Lewy body dementia: the impact on patients and caregivers
Alzheimer's Research & Therapy
Lewy body dementia: the impact on patients and caregivers
Yael R Zweig 0
James E Galvin 0
0 Departments of Neurology, Psychiatry and Population Health, Alzheimer Disease Center, New York University School of Medicine , New York, NY 10016 , USA
Lewy body dementia (LBD) is the second most common neurodegenerative dementia in older adults, yet there remains a delay in diagnosis that limits healthcare providers' ability to maximize therapeutic outcomes and enhance patient and caregiver quality of life. The impact of LBD on patients includes limiting the potential exposure to medications that may cause adverse outcomes, and addressing how the disease manifestations, such as autonomic features and behavior, affect quality of life. LBD impact on caregivers has been discussed to a greater degree in the literature, and there is clear evidence of caregiver burden and grief associated with disease manifestations. Other common caregiving concerns, such as access to care, prevention of hospitalization, managing behavior, and reviewing prognosis and nursing home placement, are important to comprehensively address the needs of patients with LBD and their caregivers.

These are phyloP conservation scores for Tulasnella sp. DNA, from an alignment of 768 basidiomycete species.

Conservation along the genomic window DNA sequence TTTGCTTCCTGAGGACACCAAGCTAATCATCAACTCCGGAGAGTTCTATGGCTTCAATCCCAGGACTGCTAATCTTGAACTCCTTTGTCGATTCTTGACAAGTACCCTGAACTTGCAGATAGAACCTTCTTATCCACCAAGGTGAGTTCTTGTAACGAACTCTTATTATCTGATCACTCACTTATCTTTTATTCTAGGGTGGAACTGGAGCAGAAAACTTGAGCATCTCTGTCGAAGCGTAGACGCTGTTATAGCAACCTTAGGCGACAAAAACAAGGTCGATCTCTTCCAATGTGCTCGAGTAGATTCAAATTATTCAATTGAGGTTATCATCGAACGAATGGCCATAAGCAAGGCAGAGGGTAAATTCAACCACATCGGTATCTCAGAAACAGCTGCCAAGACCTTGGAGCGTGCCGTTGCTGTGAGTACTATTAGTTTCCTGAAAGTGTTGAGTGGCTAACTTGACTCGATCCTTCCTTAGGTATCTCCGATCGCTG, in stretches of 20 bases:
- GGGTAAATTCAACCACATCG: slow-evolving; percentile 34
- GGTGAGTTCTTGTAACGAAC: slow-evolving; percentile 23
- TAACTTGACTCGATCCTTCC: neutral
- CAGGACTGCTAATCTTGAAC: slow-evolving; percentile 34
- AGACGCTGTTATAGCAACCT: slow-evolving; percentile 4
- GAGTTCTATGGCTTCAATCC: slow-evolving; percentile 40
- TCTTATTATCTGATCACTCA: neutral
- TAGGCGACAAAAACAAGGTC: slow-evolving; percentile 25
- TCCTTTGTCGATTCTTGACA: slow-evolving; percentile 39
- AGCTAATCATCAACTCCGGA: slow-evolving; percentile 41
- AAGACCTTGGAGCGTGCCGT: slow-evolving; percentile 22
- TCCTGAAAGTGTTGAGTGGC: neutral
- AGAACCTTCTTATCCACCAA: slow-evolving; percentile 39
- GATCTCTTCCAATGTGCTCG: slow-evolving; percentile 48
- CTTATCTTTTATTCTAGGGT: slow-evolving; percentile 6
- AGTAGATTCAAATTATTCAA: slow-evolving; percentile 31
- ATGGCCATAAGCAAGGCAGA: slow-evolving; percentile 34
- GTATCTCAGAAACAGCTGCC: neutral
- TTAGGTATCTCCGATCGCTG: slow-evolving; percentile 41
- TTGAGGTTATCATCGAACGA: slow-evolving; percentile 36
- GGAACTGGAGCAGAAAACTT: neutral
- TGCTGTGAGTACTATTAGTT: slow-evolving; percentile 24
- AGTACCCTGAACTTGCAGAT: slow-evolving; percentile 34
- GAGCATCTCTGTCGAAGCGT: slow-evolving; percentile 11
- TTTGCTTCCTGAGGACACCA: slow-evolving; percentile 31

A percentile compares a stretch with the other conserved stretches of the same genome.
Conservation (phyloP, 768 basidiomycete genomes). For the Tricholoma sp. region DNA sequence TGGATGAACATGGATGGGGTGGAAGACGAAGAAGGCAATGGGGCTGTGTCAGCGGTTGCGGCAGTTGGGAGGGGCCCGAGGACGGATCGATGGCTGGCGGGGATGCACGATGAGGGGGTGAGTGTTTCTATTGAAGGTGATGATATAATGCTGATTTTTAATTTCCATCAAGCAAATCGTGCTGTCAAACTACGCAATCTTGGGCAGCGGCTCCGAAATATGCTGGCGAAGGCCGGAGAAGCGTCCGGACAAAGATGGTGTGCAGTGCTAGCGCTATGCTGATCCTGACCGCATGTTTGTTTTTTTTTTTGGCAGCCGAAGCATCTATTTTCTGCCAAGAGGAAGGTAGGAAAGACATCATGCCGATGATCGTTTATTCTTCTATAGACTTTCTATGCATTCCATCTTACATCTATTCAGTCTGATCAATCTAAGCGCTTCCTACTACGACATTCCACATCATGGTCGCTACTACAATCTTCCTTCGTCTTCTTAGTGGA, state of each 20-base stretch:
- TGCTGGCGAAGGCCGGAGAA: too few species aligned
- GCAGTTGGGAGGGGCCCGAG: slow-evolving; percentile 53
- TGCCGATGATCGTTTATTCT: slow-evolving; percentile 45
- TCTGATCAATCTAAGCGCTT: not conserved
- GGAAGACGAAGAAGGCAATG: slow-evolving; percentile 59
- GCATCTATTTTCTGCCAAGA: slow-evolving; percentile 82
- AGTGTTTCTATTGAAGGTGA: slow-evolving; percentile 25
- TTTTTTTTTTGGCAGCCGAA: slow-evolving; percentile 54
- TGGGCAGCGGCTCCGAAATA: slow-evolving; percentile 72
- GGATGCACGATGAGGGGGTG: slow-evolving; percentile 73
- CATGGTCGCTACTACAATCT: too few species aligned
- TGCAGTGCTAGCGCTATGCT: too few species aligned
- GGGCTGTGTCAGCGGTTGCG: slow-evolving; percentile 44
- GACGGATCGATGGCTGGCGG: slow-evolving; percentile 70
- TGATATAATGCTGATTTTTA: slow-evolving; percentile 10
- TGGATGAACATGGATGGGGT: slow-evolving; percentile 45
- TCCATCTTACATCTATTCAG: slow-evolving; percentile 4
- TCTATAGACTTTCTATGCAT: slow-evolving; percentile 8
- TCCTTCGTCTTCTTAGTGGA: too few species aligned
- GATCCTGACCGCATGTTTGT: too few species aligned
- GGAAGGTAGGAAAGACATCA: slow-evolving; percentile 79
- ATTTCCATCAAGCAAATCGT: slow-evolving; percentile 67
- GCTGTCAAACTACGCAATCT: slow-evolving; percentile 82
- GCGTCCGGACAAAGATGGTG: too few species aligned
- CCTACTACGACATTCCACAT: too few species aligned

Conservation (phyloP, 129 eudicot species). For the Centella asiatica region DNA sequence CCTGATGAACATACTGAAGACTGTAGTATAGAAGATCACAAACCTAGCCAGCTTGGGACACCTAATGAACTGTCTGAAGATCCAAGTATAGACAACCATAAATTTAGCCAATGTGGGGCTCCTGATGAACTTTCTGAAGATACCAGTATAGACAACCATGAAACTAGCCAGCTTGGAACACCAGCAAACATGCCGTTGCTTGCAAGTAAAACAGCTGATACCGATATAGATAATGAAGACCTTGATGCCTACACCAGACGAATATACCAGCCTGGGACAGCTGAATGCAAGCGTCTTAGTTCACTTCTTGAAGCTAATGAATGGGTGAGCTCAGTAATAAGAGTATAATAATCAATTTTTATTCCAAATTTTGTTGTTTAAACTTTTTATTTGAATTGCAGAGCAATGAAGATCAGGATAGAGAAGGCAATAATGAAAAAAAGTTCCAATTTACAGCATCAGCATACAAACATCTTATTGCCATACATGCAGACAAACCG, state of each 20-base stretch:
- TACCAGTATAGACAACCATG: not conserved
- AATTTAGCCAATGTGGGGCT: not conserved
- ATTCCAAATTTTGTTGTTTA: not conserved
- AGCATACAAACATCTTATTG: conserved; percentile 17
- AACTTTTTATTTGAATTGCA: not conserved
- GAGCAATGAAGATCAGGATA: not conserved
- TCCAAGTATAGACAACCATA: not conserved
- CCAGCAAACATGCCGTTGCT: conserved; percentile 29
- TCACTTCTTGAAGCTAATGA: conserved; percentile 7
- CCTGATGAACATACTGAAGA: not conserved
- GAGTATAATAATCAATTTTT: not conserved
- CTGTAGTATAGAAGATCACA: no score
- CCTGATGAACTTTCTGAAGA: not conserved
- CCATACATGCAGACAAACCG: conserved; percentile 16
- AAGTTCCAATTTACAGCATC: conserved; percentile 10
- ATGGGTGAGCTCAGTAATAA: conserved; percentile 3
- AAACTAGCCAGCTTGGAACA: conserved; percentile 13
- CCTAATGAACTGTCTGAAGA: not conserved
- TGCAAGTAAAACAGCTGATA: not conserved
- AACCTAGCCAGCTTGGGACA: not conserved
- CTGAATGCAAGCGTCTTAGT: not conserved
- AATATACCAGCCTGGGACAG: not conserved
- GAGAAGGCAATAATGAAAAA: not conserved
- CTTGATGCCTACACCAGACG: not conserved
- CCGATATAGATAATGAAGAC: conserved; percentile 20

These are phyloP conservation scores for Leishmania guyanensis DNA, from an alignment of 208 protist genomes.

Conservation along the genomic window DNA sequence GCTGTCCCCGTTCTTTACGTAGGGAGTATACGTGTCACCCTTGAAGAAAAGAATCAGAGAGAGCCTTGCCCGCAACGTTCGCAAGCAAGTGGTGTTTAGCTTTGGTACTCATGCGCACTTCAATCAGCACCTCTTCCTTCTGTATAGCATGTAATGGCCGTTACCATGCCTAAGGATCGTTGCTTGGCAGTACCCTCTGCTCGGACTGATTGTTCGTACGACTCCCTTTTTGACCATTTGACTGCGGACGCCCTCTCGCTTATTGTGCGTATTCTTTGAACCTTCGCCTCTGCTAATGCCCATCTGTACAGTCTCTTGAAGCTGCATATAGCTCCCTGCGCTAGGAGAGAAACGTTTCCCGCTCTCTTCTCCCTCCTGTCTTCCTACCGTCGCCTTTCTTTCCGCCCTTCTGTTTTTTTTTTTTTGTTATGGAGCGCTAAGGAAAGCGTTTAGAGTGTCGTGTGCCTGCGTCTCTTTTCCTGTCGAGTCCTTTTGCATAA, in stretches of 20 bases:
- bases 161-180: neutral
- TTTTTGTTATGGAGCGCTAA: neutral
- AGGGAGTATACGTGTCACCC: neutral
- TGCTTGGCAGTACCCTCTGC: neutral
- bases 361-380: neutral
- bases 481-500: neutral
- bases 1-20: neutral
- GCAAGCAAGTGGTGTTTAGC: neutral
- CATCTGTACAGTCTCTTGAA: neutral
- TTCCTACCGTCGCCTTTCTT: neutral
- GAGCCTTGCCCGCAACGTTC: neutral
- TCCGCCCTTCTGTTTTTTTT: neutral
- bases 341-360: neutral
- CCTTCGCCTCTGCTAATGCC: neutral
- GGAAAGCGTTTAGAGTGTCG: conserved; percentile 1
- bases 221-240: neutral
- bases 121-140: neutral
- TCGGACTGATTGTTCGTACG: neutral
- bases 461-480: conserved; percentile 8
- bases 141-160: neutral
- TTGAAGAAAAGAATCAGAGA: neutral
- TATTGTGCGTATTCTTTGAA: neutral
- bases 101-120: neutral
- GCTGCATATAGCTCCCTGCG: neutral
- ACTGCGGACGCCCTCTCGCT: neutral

The Lewy body dementias (LBDs) are the second most
common form of dementia in older adults after
Alzheimer’s disease (AD) [
]. LBD affects approximately 1.3
million Americans , although this may underestimate
the true burden of disease due to the lack of timely and
adequate diagnosis. LBD is an umbrella terminology that
encompasses both Parkinson’s disease dementia (PDD)
and dementia with Lewy bodies (DLB), with the difference
being one of timing of onset between the cognitive and
motor features. In this article, we will use LBD to
characterize both groups unless it is specifically necessary
to differentiate. LBD prevalence rates approach 5% in the
elderly population and make up to 30% of all dementia
]. Despite considerable research and defined
diagnostic criteria, large autopsy series continue to highlight
low diagnostic sensitivity for the clinical syndrome of LBD
in patients presenting with a dementia syndrome, even
among expert clinicians in specialized centers [
articles, including many in this special issue, address the